The US Cybersecurity and Infrastructure Security Agency (CISA) has released an open source tool that could help some victims of the recent ESXiArgs ransomware attacks recover their files.
The ESXiArgs ransomware attacks, first observed on February 3, involve exploitation of CVE-2021-21974, a high-severity ESXi remote code execution vulnerability that VMware patched in February 2021.
Hackers are leveraging the vulnerability to deploy file-encrypting malware that targets virtual machines (VMs). The cybercriminals are also claiming to have stolen data — which they threaten to leak — but currently there is no evidence to back up their claims.
Technical details and a proof-of-concept (PoC) exploit for CVE-2021-21974 have been around for nearly two years, but there is no indication that in-the-wild exploitation has been observed until now. VMware is warning users to take action, noting that there is no evidence that a zero-day vulnerability has been involved in the ESXiArgs attacks.
The Censys and Shodan search engines show there are currently roughly 2,000 compromised ESXi servers. It’s worth noting that the number of hacked systems identified by Censys has decreased in the past days, which indicates that affected organizations have started cleaning up their networks.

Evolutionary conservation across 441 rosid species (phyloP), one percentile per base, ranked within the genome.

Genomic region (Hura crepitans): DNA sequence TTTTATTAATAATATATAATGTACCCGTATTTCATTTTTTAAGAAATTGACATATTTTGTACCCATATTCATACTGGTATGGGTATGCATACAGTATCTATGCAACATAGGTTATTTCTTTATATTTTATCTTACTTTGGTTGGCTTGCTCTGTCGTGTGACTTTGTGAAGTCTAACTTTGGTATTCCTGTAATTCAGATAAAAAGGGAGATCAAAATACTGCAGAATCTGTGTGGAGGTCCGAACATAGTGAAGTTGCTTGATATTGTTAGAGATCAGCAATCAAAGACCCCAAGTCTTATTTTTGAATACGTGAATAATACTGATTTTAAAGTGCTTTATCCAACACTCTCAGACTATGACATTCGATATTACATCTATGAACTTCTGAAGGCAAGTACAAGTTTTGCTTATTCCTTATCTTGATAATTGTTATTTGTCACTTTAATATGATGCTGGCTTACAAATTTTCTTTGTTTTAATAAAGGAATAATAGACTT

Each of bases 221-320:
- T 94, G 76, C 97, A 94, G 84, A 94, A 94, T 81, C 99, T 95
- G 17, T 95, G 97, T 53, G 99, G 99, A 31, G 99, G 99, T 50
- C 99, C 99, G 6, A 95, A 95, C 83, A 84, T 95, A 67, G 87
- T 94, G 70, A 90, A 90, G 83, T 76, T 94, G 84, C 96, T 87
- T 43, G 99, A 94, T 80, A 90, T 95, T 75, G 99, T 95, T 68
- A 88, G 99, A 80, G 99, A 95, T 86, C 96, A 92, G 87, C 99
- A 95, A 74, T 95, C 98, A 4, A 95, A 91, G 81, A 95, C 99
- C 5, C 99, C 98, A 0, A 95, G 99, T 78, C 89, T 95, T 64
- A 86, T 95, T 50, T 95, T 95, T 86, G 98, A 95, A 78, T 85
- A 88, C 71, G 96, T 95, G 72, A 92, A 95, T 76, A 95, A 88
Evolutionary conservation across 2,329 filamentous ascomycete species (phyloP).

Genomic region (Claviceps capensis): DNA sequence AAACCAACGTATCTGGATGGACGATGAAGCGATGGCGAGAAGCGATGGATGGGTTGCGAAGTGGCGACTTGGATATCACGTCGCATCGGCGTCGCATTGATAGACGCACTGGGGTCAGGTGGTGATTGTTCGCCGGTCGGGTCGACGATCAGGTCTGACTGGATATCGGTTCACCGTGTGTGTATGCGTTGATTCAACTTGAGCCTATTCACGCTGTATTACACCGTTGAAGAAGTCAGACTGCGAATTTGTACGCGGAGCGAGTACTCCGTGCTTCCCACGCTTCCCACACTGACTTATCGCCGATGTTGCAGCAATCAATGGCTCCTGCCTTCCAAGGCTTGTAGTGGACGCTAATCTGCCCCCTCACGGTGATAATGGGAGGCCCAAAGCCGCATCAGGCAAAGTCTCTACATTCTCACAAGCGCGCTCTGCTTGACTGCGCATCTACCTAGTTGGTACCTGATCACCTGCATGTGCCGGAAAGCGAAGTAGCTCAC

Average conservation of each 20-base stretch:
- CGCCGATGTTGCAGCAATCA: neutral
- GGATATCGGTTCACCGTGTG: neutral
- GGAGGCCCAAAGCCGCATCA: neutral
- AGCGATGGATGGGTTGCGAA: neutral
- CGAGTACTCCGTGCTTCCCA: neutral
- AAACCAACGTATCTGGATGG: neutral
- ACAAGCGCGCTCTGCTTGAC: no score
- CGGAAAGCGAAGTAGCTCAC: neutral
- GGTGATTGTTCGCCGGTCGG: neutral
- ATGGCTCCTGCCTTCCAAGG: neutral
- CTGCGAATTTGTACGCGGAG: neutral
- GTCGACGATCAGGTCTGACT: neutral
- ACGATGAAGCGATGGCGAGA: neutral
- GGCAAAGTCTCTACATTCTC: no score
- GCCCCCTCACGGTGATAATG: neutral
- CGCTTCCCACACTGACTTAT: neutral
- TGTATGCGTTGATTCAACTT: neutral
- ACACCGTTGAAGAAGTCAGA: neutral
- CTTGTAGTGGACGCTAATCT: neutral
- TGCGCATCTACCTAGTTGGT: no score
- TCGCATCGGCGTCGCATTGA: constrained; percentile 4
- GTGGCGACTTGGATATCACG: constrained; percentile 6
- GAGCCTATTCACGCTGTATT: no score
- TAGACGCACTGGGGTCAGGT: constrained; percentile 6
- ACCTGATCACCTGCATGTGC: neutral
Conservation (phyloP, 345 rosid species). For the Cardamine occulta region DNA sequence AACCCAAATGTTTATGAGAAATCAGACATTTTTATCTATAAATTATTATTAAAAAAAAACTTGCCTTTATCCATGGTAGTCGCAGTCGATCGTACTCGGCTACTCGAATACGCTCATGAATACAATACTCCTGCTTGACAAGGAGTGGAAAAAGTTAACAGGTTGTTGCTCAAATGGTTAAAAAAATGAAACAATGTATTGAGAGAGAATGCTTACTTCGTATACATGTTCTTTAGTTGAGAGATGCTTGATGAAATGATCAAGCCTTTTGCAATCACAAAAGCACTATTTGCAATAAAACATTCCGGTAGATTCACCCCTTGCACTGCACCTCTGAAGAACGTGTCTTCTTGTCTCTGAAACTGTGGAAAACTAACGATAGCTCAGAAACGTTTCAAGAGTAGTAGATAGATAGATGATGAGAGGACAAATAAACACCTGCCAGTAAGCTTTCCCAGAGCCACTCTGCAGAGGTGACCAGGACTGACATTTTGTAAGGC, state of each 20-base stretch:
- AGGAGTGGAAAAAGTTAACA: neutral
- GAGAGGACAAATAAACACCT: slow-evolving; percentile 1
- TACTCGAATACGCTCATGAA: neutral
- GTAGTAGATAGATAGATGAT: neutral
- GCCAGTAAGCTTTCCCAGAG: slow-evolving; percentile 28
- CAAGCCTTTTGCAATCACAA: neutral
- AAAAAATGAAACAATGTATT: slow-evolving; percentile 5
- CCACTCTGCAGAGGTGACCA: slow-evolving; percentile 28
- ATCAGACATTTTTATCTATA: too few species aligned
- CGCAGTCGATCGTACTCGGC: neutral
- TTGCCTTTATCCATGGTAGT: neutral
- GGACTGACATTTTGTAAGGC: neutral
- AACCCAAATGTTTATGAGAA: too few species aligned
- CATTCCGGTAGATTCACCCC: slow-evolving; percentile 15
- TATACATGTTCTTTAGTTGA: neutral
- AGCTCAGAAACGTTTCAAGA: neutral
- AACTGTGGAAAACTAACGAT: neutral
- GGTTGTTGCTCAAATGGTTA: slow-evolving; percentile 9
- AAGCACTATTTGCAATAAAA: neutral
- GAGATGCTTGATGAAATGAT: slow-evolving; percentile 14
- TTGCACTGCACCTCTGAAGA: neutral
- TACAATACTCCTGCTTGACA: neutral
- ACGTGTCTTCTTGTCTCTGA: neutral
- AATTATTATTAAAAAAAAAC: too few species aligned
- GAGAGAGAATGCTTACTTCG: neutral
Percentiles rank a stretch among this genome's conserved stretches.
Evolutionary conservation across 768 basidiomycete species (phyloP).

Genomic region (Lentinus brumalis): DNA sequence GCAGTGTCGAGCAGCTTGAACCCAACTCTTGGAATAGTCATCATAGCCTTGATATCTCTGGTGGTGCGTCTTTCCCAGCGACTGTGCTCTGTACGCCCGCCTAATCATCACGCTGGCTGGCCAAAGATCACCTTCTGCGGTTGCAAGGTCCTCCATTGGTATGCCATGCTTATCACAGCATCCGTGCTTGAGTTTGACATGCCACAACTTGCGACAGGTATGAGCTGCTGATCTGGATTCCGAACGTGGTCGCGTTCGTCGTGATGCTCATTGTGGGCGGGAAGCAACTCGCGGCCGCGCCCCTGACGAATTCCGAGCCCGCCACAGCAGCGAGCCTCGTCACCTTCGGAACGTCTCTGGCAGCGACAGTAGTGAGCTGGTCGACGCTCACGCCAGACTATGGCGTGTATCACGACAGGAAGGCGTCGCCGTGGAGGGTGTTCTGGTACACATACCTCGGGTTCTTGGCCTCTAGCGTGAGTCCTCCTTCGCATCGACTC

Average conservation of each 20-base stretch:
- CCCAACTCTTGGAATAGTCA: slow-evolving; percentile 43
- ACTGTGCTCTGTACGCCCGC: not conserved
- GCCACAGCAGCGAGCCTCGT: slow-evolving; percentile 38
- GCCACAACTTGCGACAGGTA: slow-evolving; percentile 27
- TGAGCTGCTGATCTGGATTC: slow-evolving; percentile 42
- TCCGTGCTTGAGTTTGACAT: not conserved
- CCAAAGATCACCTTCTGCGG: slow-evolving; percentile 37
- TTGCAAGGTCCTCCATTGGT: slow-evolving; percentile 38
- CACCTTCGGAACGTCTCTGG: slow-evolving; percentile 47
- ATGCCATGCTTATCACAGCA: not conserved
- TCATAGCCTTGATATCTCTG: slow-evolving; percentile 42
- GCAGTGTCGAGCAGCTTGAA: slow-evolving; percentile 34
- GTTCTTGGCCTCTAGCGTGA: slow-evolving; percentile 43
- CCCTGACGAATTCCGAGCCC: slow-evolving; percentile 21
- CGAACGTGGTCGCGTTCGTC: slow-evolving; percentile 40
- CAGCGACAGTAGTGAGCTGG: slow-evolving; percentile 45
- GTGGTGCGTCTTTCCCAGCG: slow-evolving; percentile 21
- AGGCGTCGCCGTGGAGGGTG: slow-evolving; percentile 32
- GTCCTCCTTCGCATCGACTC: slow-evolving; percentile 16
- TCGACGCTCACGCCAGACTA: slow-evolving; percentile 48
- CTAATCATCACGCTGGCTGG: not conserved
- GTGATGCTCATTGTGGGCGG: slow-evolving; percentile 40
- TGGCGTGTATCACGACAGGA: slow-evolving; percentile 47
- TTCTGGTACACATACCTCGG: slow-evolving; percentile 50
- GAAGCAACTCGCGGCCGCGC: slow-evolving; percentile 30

An analysis of the ESXiArgs attack shows that once a server is compromised, the attacker places a series of files in the /tmp folder, including an encryptor, a shell script managing the attack flow, a public RSA encryption key, and a ransom note.
The shell script is responsible for changing VMX configuration file names, killing running VMX processes, identifying and encrypting VM-related files, placing the ransom note on the targeted system, and deleting the originals of the encrypted files, according to an analysis conducted by BlackBerry researchers.
While the ransomware does encrypt some files associated with virtual machines, it appears that — at least in some cases — it only encrypts configuration files, not the disk files that store data. This can allow victims to recover their data without paying a ransom to the cybercriminals.
Security researchers Enes Sonmez and Ahmet Aykac have described the steps that users need to take to recover their data. CISA has taken the researchers’ tutorial and other publicly available resources and created an ESXiArgs ransomware recovery tool that reconstructs VM metadata from virtual disks that were not encrypted by the malware.
“Any organization seeking to use CISA’s ESXiArgs recovery script should carefully review the script to determine if it is appropriate for their environment before deploying it. This script does not seek to delete the encrypted config files, but instead seeks to create new config files that enable access to the VMs,” CISA explained.
Based on an initial analysis, experts say the files that have actually been encrypted by the ransomware cannot be recovered.
ESXiArgs has not been linked to any known ransomware group, but some believe the malware may have been derived from the Babuk source code that was leaked in 2021.
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